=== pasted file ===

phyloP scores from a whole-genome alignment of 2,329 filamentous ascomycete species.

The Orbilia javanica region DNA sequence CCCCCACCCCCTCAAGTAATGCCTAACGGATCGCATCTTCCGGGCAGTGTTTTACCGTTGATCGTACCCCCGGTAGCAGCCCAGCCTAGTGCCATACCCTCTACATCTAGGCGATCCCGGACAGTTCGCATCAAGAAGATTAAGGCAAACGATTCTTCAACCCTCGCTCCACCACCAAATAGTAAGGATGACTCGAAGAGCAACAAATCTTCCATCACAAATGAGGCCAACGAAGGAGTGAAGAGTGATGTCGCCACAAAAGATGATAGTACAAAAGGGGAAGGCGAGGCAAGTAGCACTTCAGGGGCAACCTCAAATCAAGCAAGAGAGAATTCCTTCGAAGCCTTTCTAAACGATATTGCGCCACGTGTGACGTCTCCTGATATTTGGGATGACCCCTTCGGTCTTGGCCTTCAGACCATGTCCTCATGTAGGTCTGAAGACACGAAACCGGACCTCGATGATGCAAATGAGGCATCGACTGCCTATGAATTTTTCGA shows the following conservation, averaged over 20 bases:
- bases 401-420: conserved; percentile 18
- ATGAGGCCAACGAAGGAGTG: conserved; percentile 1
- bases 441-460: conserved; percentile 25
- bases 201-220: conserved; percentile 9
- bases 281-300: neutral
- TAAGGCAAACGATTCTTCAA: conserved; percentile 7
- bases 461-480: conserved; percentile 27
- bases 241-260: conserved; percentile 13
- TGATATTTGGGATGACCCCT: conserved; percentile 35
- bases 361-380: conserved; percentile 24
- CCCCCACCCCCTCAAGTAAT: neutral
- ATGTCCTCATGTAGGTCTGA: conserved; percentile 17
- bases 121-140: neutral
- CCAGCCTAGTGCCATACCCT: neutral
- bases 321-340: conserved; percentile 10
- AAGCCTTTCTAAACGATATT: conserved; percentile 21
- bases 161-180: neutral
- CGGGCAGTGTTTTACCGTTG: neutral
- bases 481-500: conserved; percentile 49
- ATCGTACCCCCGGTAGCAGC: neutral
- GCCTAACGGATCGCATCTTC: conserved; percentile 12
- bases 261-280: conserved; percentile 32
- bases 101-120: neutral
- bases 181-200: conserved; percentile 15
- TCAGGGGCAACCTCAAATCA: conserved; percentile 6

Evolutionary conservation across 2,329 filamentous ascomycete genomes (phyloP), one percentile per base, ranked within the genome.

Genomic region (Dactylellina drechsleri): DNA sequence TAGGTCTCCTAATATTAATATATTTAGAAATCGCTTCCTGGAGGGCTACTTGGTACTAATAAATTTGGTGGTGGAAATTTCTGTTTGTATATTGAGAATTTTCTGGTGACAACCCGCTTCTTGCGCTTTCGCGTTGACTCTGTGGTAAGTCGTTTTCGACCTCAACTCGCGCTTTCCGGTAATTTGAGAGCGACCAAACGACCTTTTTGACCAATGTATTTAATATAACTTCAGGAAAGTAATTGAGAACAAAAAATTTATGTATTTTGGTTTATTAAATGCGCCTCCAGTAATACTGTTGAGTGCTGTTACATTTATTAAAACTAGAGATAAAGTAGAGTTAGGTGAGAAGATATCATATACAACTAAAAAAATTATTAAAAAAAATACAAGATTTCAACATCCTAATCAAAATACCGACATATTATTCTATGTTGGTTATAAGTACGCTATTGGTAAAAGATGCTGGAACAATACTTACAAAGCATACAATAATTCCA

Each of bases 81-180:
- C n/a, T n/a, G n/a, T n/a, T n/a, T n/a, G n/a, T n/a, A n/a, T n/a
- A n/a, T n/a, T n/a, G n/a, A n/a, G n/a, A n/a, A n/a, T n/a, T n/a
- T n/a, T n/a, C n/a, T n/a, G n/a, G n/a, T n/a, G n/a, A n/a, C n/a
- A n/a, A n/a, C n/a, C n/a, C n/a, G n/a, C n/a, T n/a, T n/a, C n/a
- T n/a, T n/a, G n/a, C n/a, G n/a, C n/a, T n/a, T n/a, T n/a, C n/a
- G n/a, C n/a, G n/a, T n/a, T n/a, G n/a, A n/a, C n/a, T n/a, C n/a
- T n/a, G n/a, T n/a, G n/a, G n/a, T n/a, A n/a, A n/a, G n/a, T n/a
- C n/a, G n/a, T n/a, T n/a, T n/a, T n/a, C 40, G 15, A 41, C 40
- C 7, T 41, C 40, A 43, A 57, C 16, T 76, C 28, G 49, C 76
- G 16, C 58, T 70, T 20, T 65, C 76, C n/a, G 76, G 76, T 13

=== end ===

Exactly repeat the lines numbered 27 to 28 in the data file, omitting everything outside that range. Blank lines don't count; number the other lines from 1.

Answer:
- TCAGGGGCAACCTCAAATCA: conserved; percentile 6

Evolutionary conservation across 2,329 filamentous ascomycete genomes (phyloP), one percentile per base, ranked within the genome.